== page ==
“Not all the treasures of the world, so far as I believe, could have induced me to support an offensive war, for I think it murder.”
Thus spoke Thomas Paine, a Founding Uncle if not a Founding Father, whose words are scarcely ever evoked these days. By The Al Franken Show staffer Norton’s judicious account, that’s because Paine is just too darned revolutionary; certainly nothing he said gives aid and comfort to the neocons who have taken the name of the founders in vain in order to justify their imperialist adventures around the globe. Thus, when Dick Cheney wanted to plead for legitimacy in invading Iraq, he summoned up the cozy image of spreading democracy; when he wanted to legitimate the constitution there, he likened the process to the long one of making our own, concluding, “So this is a tough, difficult thing we’re trying to do.” Maybe so, says Norton, but the analogy is wholly false: it just sounds good to quote or mention the founders “when you’re defending a disastrous war,” just as it’s an expedient thing to liken, say, contras and mujahedeen to our own revolutionaries. (Never the insurgents, though: they’re Saddamists and terrorists, not patriots.) Norton is wry and sometimes a tad smartass, but his points are well taken. As John Dean remarked, and as Norton documents in case after case, “the Bush administration has made the Nixon administration look as clean and open as a Quaker picnic.” It’s thus a great irony, Norton argues, that the Bushies so intently strip away civil liberties even as they profess to be legitimate heirs to the likes of Adams, Washington and Jefferson. In the matter of nepotism alone, Norton deftly shows, they don’t even approach operating in the same moral universe.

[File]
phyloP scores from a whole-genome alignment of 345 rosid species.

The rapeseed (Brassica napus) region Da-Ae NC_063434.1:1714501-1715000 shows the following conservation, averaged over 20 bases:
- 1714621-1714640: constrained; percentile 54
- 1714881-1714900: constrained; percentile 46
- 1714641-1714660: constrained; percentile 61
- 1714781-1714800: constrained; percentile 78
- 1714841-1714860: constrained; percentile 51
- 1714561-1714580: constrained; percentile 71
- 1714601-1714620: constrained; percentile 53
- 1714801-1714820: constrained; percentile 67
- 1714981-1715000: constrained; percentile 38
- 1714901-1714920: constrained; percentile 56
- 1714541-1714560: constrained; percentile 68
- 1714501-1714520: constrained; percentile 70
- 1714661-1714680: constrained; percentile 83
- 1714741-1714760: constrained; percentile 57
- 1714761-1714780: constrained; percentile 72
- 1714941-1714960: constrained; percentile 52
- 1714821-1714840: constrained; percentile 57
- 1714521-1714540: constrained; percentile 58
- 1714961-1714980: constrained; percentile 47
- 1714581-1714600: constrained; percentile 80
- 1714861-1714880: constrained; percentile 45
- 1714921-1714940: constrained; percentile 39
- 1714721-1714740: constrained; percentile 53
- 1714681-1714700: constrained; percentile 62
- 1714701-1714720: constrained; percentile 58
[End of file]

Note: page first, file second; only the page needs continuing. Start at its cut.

More Jon Stewart’s America than Alistair Cooke’s, but with a fierce and often funny point. Just the thing for the midterm elections.